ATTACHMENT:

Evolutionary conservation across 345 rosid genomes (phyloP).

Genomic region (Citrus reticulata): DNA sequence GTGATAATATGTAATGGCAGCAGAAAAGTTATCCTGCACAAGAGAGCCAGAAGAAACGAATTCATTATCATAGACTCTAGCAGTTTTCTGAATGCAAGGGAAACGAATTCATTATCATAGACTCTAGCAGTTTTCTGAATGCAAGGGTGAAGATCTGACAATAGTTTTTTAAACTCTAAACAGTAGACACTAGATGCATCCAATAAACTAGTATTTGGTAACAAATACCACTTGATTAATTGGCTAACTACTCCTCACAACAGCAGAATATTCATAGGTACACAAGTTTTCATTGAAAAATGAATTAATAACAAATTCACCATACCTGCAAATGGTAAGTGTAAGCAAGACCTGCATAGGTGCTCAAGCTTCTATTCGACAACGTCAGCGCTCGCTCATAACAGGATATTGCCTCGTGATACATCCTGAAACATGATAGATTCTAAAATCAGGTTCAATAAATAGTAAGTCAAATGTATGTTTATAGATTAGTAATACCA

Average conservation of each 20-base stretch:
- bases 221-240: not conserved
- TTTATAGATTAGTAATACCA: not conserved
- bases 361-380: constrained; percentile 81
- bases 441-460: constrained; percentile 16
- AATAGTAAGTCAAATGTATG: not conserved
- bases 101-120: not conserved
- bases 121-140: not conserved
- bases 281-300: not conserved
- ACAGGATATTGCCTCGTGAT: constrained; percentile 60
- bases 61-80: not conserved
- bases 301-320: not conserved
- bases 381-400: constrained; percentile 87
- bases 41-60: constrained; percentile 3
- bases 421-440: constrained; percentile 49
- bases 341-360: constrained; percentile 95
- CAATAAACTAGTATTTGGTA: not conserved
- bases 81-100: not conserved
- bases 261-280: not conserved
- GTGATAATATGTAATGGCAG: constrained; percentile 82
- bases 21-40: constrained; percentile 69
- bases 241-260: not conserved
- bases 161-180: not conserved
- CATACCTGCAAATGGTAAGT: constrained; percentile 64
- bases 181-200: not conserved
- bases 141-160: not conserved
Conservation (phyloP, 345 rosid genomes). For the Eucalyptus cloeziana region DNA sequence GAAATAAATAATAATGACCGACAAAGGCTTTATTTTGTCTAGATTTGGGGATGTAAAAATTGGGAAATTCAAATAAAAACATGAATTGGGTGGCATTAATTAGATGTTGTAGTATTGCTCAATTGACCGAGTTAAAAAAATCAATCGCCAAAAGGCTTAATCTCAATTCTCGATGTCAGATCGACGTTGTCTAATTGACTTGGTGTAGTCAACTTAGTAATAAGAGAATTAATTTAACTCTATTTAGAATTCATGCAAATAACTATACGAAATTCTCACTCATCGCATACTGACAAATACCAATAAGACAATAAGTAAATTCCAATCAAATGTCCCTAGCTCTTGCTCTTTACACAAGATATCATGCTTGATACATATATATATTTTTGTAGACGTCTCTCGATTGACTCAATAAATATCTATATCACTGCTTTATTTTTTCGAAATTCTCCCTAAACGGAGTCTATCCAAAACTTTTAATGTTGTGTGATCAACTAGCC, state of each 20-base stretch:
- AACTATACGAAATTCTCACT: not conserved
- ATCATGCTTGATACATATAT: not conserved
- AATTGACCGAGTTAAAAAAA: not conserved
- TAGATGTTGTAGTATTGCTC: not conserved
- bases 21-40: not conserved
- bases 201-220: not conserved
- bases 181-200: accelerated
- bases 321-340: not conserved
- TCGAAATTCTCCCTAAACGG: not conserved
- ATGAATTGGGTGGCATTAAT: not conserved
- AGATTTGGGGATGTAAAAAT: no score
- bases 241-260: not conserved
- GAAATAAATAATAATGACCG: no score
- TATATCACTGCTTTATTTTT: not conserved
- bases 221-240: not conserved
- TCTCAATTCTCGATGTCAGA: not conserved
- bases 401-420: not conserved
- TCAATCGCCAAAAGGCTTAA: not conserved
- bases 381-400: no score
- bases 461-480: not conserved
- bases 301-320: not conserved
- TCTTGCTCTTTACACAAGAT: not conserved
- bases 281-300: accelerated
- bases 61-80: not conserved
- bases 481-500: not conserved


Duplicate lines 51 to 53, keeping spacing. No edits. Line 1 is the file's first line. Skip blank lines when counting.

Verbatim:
- TCTTGCTCTTTACACAAGAT: not conserved
- bases 281-300: accelerated
- bases 61-80: not conserved